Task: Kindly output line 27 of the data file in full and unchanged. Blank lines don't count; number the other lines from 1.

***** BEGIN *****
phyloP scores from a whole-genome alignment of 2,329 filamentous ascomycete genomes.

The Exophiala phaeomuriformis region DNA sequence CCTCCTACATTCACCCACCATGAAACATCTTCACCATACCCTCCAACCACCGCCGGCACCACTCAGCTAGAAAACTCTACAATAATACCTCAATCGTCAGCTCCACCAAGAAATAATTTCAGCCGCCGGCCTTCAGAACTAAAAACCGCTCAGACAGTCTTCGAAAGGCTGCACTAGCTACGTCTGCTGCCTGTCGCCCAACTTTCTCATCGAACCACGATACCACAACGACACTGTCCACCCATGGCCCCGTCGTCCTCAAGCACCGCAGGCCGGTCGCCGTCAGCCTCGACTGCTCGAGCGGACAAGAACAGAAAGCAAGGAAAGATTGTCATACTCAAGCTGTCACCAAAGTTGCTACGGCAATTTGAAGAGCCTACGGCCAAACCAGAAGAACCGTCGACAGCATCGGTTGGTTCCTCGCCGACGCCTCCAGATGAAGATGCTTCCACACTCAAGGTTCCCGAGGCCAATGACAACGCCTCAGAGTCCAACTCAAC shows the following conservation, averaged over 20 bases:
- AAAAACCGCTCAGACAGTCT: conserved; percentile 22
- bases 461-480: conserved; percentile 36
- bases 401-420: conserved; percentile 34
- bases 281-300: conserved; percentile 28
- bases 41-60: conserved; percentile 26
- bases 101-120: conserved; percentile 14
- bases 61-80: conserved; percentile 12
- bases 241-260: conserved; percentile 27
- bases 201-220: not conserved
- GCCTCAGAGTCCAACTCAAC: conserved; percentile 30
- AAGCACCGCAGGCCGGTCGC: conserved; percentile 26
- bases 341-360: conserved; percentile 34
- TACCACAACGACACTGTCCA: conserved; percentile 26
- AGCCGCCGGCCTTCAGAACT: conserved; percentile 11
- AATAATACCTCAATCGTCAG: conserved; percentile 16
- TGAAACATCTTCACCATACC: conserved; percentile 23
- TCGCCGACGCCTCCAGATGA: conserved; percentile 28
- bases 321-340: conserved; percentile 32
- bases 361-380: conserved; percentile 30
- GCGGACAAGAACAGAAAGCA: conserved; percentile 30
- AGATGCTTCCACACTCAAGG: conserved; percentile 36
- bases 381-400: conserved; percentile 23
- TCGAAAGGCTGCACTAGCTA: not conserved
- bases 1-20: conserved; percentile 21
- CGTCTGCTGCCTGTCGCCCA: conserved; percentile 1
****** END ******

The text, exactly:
- CGTCTGCTGCCTGTCGCCCA: conserved; percentile 1